Summer Wine Showdown: Pink vs. Red



I first noticed it a few months ago. Late spring, I guess. At first, I thought people were joking. Maybe ironic. But no, this was a full-fledged trend that had been going on for a while and I just hadn’t noticed it before. Rosé.

As in, people drinking rosé. Because they like it. Apparently, rosé has come a long way from the pink wine of the 1970s — which wasn’t really rosé at all; it was mostly “blush”— but I still associate it with Riunite Lambrusco and Orson Welles (who, it turns out, was a famous filmmaker before he peddled wine on television).

Rosé has regained respect and is consumed by people I know to have good taste. And though I don’t generally like white or pink wines, I decided to give it a try. I armed myself with a number of good recommendations and headed to the liquor store on the way to a party at a friend's house. I selected the Domaine Houchart, which I'm told is quite popular.

The verdict? Thumbs up from my friends, but a thumb down from me. It was dry (as most rosés are), but still a bit too tart and shallow for me. Yes, I know it’s summer, but I still prefer depth to my wine. And unlike (some) others, I drink red wine slightly chilled, at the temperature closer to that of a real wine cellar than that of a Nashville “room temperature.” I don’t drink hot wine. Except in a hot cider drink.

Anyway, Bacchus must’ve been smiling upon me as all this coincided with an offer from the folks at Masi Agricola. Would I like to try their Masi Bonacosta, a light summer wine that’s an alternative to white or rosé? My answer was not yes, but hell yes. Well, technically, it was “of course I’d like to try this wine.”

So, one very good Tuesday morning, I took receipt of my bottle of Masi Bonacosta Valpolicella Classico. A Classico, by the way, typically denotes a wine made from grapes grown in a specific region, its terroir being an important element in taste. The Bonacosta is made from several types of grapes grown in the Valpolicella region.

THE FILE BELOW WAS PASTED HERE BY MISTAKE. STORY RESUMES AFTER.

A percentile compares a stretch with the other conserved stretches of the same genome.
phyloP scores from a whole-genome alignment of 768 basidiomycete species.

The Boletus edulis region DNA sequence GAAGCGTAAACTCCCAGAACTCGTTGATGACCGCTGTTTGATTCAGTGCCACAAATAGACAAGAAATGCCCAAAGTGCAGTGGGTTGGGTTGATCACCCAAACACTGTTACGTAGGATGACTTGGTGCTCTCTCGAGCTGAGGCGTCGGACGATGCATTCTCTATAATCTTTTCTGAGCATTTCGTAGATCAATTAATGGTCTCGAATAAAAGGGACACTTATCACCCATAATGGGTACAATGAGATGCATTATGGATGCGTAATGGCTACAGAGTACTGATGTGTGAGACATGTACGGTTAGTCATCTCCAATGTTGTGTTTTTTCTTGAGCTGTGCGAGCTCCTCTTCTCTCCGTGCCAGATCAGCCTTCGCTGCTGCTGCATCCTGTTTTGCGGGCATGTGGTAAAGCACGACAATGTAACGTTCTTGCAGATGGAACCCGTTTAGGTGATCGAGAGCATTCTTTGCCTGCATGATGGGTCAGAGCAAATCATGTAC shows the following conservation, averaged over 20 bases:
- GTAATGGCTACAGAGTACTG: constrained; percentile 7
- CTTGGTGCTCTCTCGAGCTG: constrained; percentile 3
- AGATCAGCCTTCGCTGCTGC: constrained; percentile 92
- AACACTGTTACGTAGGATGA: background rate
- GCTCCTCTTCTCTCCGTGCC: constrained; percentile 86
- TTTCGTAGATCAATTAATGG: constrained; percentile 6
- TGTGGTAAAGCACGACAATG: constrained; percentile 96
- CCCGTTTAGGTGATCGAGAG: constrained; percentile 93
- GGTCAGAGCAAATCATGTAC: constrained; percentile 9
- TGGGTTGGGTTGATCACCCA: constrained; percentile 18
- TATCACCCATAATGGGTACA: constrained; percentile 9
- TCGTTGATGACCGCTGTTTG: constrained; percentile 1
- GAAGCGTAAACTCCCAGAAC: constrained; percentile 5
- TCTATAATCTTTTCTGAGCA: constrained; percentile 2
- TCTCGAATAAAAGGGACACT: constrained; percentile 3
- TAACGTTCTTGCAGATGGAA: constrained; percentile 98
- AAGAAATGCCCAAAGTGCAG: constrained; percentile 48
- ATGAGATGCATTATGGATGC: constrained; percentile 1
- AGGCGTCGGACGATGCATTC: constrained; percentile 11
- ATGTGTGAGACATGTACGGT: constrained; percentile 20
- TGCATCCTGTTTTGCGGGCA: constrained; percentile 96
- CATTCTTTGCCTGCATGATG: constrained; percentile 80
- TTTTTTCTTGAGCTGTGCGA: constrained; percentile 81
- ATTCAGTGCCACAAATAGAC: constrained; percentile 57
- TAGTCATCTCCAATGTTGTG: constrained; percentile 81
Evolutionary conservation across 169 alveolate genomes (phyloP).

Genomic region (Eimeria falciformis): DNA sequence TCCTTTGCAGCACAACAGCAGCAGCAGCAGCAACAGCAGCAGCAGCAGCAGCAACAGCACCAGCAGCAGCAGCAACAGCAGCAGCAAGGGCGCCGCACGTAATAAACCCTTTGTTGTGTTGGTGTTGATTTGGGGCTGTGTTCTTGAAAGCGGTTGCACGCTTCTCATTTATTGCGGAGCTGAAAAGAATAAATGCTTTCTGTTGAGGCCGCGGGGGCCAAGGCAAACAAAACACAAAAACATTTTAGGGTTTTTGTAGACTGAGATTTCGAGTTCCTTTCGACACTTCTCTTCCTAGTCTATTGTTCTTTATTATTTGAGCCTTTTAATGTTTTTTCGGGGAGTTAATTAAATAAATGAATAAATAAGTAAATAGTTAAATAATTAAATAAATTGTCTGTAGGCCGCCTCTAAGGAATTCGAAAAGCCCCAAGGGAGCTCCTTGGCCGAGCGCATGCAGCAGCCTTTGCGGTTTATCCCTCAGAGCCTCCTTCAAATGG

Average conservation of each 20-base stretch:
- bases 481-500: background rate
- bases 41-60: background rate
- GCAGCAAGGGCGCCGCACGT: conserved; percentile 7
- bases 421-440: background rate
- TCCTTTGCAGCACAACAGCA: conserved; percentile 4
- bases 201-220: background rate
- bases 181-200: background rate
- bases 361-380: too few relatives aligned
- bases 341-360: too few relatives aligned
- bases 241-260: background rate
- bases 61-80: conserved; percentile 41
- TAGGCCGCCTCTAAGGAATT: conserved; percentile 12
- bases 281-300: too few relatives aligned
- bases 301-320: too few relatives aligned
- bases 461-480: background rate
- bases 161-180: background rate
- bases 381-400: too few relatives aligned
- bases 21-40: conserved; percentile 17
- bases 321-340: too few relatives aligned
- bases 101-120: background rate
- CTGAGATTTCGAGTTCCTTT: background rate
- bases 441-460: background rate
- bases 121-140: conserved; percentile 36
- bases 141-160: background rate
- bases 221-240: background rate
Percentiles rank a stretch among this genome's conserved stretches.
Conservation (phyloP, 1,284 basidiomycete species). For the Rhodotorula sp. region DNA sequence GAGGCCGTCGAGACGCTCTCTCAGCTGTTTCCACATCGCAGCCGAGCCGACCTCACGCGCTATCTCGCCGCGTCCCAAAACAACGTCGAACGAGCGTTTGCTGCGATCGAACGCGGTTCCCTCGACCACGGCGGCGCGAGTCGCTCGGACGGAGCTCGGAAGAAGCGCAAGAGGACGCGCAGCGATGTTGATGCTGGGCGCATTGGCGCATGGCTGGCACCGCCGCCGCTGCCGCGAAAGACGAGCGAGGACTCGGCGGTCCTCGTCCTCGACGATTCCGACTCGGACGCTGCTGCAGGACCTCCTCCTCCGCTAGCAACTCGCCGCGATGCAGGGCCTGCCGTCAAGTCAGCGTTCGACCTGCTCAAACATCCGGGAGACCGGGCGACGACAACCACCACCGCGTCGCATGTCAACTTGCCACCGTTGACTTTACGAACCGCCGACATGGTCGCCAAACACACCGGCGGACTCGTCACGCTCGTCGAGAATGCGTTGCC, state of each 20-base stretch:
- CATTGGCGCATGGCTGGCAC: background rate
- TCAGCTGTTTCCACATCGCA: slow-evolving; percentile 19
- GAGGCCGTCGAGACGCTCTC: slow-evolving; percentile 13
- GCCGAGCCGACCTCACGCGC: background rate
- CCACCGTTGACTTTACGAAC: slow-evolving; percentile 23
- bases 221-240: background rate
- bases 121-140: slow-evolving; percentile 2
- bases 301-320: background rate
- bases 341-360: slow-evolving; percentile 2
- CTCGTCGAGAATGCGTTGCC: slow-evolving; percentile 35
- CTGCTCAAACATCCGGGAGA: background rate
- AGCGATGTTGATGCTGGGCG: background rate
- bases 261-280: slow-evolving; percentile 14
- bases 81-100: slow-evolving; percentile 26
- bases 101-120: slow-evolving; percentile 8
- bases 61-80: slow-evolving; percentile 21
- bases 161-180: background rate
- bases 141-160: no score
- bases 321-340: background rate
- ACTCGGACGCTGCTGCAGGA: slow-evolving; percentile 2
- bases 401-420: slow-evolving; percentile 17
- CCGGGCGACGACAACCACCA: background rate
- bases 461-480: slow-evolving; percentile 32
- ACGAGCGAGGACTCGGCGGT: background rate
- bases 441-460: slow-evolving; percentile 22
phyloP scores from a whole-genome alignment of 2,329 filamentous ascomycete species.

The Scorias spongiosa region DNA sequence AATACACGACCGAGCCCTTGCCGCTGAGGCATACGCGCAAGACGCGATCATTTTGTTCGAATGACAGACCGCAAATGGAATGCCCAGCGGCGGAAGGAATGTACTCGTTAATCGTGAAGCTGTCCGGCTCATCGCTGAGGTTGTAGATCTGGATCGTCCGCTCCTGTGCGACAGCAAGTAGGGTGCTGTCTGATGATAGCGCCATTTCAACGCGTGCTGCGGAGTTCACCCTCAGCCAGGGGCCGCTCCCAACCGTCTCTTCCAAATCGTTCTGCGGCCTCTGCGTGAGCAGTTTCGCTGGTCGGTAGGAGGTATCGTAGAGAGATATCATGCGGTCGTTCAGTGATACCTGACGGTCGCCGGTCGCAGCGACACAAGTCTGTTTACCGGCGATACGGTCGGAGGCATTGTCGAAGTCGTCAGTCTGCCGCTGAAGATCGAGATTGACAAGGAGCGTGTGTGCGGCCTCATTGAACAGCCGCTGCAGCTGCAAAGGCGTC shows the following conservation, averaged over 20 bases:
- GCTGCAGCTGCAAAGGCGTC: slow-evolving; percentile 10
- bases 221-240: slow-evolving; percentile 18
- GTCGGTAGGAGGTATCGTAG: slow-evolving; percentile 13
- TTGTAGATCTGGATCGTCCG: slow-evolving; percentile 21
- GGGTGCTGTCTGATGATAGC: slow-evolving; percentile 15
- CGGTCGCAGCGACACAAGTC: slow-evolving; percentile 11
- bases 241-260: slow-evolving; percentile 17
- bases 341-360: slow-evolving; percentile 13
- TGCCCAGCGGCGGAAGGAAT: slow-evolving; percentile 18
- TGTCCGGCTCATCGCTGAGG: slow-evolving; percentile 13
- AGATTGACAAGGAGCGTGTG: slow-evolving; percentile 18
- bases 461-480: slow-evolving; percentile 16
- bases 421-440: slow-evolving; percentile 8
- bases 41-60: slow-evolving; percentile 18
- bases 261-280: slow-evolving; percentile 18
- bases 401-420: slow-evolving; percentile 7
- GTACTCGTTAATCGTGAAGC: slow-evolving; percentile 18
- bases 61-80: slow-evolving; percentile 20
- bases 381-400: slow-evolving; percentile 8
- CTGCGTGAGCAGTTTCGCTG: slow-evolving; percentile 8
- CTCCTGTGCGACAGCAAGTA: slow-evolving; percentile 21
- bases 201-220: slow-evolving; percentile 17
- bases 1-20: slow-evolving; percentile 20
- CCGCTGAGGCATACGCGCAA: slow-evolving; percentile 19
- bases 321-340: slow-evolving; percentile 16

Masi’s website says Hemingway described Valpolicella Classico as, “a light, dry red wine, as friendly as the house of a favourite brother.” Yes, this is exactly the wine for me. This is a red that’s light but not sweet. And not so dry or bitter that it makes my jaw hurt. I’m looking at you, cheap Merlot.

I opened up my bottle of Bonacosta and poured a glass to warm slightly (from its refrigerated temperature) and to drink while making dinner. I discovered that it’s a great wine for sipping as well as with a light meal. I served it with pasta primavera, but it would be suitable with any light dinner (regardless of protein) as well as with a rich dessert. It’s got hints of cherry and plum and maybe a bit of vanilla without being sweet and instead was rather crisp. And it passed the jaw test, meaning that it was light on tannins. It’s also light on alcohol content, 12 percent by volume. Overall, it was light and smooth. Very enjoyable and versatile.

At $13.99 per bottle (suggested), it’s the same price as the Houchart. Local restaurants that carry Masi Agricola wines include The Palm, Margot Café, and Giovanni. Retail locations include The Wine Chap in Belle Meade, The Wine Shoppe of Green Hills, and Midtown Wine and Spirits.

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